Pastor and author David Platt warned young Christians this week that taking a “casual, comfortable, cultural” approach to their faith, neglecting God’s command to proactively share the Gospel, and instead pursuing material successes, will lead to a wasted life.
“Be finished and done with a form of Christianity that says, ‘Pray a prayer, go to church, live it up in the world, go to some conferences and coast your way to Heaven,’” the Virginia-based pastor said during the annual Passion conference in Atlanta this week. “That’s not Christianity, because it’s not following Christ.”
Platt, the lead pastor of McLean Bible Church, told the 65,000 young adults gathered inside the Mercedes Benz Stadium that to follow Jesus means allowing the Gospel message and mission to “dictate everything you think, desire and do, dictate your plans, dreams, how you’re going to live, what degree you’re going to get and how you’re going to make and spend money for the spread of God’s great love in Jesus among the nations.”
“You will waste your life if you get caught up in this American dream,” he continued. “Don’t do it. Lift your eyes above the distractions. Look at the destiny of this world. The train of history is headed towards people of every nation, tribe, and tongue, enjoying and praising Jesus. Jump on that train.”
Platt spoke directly about the U.S., noting it is “quite possibly” the one place in the world with the greatest access to the Gospel, set apart from the many countries whose citizens “don’t have access to someone who can tell them about Jesus” and “don’t have followers of Jesus or churches proclaiming the Good News of God’s great love.”
Displaying the Radical Stratus map, showing the myriad places around the globe where the Gospel is not accessible, the pastor explained the importance of international missions work.
“This is why we don’t say, ‘Well, I don’t know why we talk about unreached people around the world when there are unreached people on my campus, there are unreached people in my neighborhood,’” Platt said. “You say, ‘How do you know?’ Because they’re on your campus. They’re in your neighborhood. They have access to the Gospel. You’re it.”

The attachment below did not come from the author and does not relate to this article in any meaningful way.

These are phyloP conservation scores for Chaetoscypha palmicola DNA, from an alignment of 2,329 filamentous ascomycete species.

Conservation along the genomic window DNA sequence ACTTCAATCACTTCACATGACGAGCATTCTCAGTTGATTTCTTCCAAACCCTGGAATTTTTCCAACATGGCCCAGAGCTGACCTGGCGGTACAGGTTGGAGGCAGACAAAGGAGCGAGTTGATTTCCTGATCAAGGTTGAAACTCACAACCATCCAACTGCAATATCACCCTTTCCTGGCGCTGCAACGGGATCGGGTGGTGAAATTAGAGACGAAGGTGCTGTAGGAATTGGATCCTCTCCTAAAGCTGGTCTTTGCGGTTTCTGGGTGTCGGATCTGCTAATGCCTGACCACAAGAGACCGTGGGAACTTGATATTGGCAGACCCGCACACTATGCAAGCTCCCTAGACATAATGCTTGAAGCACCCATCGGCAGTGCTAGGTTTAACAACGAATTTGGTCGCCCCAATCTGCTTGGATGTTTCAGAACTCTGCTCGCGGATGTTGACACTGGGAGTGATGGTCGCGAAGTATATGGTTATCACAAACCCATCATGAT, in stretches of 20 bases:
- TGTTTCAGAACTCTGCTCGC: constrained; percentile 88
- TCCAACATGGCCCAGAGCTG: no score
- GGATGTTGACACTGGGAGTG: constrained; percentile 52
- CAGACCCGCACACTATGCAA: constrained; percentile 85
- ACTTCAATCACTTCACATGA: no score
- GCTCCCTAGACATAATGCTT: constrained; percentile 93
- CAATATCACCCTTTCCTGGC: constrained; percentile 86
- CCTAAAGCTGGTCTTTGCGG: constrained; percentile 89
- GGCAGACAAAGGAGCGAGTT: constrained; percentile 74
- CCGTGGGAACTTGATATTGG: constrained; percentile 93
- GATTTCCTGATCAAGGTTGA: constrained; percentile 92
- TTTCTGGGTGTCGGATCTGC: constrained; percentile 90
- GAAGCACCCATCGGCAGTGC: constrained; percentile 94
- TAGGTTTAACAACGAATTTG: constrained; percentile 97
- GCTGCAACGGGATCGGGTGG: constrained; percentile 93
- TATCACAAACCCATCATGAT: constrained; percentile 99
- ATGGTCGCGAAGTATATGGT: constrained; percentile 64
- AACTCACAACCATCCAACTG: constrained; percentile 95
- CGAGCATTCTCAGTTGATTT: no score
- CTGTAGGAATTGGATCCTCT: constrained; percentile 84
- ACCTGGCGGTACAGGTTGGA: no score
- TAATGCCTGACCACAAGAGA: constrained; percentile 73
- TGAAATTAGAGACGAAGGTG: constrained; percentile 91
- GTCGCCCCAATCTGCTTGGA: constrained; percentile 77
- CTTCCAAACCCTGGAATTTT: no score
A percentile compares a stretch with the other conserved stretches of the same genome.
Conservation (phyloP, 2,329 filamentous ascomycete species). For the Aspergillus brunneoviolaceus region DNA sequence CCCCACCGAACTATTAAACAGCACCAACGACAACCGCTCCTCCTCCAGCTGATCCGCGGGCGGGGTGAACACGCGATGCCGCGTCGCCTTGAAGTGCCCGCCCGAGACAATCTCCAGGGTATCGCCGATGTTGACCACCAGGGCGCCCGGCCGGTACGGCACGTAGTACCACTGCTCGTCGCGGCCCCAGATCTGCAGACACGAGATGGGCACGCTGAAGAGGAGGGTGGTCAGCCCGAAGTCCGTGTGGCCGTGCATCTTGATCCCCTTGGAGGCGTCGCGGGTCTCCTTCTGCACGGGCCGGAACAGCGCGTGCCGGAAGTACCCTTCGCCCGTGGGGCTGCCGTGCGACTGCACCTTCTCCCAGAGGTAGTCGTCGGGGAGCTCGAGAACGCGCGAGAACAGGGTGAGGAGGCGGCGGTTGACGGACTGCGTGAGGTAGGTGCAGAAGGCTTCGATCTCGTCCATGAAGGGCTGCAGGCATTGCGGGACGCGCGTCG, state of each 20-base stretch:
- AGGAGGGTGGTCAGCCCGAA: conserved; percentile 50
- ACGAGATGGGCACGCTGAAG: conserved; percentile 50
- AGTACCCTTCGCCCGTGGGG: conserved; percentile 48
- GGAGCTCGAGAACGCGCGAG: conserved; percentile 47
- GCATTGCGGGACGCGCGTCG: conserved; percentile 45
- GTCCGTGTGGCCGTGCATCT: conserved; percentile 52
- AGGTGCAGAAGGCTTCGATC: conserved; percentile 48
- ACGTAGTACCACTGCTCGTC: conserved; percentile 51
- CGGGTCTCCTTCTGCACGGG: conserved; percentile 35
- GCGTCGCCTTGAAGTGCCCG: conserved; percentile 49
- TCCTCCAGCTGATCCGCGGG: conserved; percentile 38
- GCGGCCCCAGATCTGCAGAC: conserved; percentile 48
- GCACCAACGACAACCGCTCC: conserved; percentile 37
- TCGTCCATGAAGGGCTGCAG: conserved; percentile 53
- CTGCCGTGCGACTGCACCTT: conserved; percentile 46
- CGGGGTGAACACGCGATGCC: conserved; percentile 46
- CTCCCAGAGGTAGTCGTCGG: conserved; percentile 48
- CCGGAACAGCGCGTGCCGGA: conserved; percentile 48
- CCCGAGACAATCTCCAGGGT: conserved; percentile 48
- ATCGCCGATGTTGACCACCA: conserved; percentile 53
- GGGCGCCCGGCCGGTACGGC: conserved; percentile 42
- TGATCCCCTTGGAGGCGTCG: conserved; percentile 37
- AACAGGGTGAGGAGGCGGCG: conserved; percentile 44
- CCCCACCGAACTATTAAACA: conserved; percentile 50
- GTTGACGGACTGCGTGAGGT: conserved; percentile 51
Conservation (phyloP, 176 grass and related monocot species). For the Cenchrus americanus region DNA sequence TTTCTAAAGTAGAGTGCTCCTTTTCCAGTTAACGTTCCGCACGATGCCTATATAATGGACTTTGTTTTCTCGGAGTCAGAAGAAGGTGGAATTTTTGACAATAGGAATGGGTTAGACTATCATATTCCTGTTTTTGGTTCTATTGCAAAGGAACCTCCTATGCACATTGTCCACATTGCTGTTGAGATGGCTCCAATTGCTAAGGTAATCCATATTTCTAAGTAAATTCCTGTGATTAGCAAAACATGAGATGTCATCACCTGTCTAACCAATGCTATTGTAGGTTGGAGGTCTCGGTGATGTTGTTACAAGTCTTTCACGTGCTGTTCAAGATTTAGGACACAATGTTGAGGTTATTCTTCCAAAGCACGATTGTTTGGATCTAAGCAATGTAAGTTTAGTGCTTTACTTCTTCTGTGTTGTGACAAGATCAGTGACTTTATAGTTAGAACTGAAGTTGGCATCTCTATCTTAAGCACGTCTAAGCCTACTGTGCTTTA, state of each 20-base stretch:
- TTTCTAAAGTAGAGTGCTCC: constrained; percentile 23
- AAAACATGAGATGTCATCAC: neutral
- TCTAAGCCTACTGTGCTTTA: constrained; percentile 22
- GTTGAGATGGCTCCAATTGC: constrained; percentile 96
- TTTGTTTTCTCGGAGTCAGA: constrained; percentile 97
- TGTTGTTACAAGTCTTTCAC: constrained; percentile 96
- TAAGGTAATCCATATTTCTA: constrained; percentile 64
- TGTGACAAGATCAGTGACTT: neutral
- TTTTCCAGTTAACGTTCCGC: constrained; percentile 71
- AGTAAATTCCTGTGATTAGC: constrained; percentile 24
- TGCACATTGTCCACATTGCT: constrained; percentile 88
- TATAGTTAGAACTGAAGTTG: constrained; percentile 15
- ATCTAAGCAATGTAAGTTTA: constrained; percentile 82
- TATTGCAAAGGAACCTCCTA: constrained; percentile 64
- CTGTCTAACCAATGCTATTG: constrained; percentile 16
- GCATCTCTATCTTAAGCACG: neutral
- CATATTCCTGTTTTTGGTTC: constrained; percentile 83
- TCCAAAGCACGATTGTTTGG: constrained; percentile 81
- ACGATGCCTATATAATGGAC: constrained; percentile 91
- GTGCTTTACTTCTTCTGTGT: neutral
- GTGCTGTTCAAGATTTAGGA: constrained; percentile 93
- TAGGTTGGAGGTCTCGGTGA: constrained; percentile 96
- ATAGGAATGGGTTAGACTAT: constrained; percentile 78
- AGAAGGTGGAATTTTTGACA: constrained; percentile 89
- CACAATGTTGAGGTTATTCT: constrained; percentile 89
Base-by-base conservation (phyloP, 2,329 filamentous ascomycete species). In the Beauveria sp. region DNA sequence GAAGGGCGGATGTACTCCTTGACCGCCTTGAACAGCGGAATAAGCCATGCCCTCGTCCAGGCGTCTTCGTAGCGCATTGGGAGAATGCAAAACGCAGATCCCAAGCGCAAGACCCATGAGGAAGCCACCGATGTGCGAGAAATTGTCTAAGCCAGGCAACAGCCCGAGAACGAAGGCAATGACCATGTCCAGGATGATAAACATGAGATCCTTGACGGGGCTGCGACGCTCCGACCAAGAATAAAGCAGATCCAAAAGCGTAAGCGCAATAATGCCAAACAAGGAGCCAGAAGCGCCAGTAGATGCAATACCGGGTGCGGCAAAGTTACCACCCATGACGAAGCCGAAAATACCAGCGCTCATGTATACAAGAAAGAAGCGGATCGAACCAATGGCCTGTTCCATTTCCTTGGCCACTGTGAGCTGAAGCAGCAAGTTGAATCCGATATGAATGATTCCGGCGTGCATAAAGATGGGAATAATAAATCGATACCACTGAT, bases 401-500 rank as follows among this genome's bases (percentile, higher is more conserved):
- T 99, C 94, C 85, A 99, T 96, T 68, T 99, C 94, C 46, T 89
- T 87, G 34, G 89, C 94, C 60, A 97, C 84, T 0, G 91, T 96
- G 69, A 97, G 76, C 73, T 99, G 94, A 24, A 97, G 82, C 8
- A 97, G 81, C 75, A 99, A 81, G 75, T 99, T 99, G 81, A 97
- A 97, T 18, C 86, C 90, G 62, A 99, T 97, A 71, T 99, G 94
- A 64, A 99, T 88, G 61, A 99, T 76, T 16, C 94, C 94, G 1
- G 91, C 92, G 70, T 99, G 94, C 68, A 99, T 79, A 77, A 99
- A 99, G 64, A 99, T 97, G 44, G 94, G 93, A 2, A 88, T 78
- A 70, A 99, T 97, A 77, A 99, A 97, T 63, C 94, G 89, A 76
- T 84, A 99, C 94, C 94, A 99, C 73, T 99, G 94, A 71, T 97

“We’re talking about people who don’t have anyone near them to tell them about Jesus,” he added.
In light of that information, Platt closed his message by urging the Passion conference attendees to use their platforms, access, careers, finances, etc., to share the Gospel with people who have never heard it.
“Based on this picture of God’s Word and this picture in the world, I want to plead with you tonight to refuse to settle for a casual, comfortable, cultural Christianity,” he said. “I want to plead with you to refuse to do what millions of Christians and leaders of churches are doing in our country — to turn a blind eye and a deaf ear to 3.2 billion people and thousands of people groups who have never heard the Gospel.”
Platt told the crowd their purpose, as believers, is to tell others about Jesus. “You are not living if you’re not living for this,” he said.
“As a result of His ultimate rescue, God’s glory shines in this broken world not only through strengths but also through scars, ” he concluded.
“Live for this. If necessary, die for this — for people from all nations to hear and receive the Good News of God’s great love in Jesus.”
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‘”You will waste your life if you get caught up in this American dream,” he continued. “Don’t do it. Lift your eyes above the distractions. Look at the destiny of this world. The train of history is headed towards people of every nation, tribe, and tongue, enjoying and praising Jesus. Jump on that train.”
And may I humbly suggest the most effectual means of doing this is through missions that redirect resources from wealthier brethren to poorer brethren globally, through established regional church leaders in poorer countries. The genuine of such missions are audited by recognised Christian auditing ministries. (Much needed in these days of internet.)
For me, the foremost of these missions, dollar for dollar (to be crassly blunt) is Asia Harvest – http://www.asiaharvest.org
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